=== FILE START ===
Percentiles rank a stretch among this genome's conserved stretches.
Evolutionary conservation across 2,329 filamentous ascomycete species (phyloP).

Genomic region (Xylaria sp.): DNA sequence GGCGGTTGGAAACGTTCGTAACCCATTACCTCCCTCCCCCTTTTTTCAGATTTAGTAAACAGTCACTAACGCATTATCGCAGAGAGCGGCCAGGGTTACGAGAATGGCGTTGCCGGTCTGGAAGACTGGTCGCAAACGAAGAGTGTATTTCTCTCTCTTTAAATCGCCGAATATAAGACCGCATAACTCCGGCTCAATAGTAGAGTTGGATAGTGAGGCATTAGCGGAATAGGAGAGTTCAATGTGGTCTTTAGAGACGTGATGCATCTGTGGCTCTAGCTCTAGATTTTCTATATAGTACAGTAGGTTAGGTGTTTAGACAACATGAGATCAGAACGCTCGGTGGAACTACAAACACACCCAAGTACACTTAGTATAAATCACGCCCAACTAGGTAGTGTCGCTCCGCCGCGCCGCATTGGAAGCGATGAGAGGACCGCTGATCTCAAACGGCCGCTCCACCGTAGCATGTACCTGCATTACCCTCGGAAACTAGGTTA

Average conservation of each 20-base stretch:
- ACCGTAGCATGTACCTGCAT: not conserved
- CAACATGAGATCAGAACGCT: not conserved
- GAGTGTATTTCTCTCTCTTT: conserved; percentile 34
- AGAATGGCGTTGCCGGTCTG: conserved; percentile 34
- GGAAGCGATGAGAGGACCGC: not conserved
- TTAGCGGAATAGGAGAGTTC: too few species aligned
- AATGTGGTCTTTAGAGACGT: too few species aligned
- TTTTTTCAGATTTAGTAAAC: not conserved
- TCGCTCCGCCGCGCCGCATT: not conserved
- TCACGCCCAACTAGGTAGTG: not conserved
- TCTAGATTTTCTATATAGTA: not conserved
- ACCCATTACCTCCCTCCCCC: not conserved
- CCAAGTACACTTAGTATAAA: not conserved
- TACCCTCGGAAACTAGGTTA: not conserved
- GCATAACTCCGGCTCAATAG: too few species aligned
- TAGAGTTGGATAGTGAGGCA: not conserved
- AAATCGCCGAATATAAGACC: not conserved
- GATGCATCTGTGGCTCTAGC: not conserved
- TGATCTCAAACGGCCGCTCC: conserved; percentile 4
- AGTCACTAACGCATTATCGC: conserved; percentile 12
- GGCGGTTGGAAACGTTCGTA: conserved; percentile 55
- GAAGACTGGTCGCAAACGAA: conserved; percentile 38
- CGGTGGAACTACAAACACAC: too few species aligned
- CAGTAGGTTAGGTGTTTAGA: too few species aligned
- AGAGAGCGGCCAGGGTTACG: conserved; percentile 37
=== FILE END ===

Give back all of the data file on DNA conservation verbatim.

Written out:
Percentiles rank a stretch among this genome's conserved stretches.
Evolutionary conservation across 2,329 filamentous ascomycete species (phyloP).

Genomic region (Xylaria sp.): DNA sequence GGCGGTTGGAAACGTTCGTAACCCATTACCTCCCTCCCCCTTTTTTCAGATTTAGTAAACAGTCACTAACGCATTATCGCAGAGAGCGGCCAGGGTTACGAGAATGGCGTTGCCGGTCTGGAAGACTGGTCGCAAACGAAGAGTGTATTTCTCTCTCTTTAAATCGCCGAATATAAGACCGCATAACTCCGGCTCAATAGTAGAGTTGGATAGTGAGGCATTAGCGGAATAGGAGAGTTCAATGTGGTCTTTAGAGACGTGATGCATCTGTGGCTCTAGCTCTAGATTTTCTATATAGTACAGTAGGTTAGGTGTTTAGACAACATGAGATCAGAACGCTCGGTGGAACTACAAACACACCCAAGTACACTTAGTATAAATCACGCCCAACTAGGTAGTGTCGCTCCGCCGCGCCGCATTGGAAGCGATGAGAGGACCGCTGATCTCAAACGGCCGCTCCACCGTAGCATGTACCTGCATTACCCTCGGAAACTAGGTTA

Average conservation of each 20-base stretch:
- ACCGTAGCATGTACCTGCAT: not conserved
- CAACATGAGATCAGAACGCT: not conserved
- GAGTGTATTTCTCTCTCTTT: conserved; percentile 34
- AGAATGGCGTTGCCGGTCTG: conserved; percentile 34
- GGAAGCGATGAGAGGACCGC: not conserved
- TTAGCGGAATAGGAGAGTTC: too few species aligned
- AATGTGGTCTTTAGAGACGT: too few species aligned
- TTTTTTCAGATTTAGTAAAC: not conserved
- TCGCTCCGCCGCGCCGCATT: not conserved
- TCACGCCCAACTAGGTAGTG: not conserved
- TCTAGATTTTCTATATAGTA: not conserved
- ACCCATTACCTCCCTCCCCC: not conserved
- CCAAGTACACTTAGTATAAA: not conserved
- TACCCTCGGAAACTAGGTTA: not conserved
- GCATAACTCCGGCTCAATAG: too few species aligned
- TAGAGTTGGATAGTGAGGCA: not conserved
- AAATCGCCGAATATAAGACC: not conserved
- GATGCATCTGTGGCTCTAGC: not conserved
- TGATCTCAAACGGCCGCTCC: conserved; percentile 4
- AGTCACTAACGCATTATCGC: conserved; percentile 12
- GGCGGTTGGAAACGTTCGTA: conserved; percentile 55
- GAAGACTGGTCGCAAACGAA: conserved; percentile 38
- CGGTGGAACTACAAACACAC: too few species aligned
- CAGTAGGTTAGGTGTTTAGA: too few species aligned
- AGAGAGCGGCCAGGGTTACG: conserved; percentile 37